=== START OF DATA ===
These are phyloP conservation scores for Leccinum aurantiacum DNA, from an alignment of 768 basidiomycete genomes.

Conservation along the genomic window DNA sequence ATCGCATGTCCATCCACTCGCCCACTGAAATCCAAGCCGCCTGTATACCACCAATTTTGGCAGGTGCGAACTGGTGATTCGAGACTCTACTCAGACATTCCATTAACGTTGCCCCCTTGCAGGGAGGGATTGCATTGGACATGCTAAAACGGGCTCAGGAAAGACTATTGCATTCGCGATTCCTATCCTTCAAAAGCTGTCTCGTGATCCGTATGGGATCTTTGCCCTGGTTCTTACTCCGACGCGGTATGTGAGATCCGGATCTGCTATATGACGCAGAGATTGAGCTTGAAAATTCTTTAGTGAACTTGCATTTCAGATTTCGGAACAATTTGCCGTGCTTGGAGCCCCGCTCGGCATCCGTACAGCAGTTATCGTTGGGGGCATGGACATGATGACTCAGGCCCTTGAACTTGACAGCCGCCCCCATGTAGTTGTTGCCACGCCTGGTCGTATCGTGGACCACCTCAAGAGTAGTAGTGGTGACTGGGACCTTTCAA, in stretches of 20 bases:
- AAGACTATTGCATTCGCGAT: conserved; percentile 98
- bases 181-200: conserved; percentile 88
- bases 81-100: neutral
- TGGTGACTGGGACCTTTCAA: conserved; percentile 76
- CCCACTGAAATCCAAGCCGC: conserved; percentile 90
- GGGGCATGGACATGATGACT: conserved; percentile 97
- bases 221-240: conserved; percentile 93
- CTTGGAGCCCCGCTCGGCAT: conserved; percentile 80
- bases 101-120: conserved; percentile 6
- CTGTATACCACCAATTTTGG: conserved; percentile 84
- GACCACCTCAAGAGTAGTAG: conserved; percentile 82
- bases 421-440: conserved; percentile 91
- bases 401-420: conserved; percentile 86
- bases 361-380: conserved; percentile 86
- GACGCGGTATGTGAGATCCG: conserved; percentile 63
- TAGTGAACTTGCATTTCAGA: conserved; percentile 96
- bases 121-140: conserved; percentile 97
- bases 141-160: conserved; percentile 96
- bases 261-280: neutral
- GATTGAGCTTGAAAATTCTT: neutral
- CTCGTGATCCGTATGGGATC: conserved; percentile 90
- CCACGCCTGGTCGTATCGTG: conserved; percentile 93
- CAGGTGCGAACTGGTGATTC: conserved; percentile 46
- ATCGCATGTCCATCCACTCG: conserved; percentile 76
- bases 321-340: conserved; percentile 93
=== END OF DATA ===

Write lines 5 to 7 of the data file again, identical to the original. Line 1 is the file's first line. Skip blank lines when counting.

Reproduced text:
- bases 81-100: neutral
- TGGTGACTGGGACCTTTCAA: conserved; percentile 76
- CCCACTGAAATCCAAGCCGC: conserved; percentile 90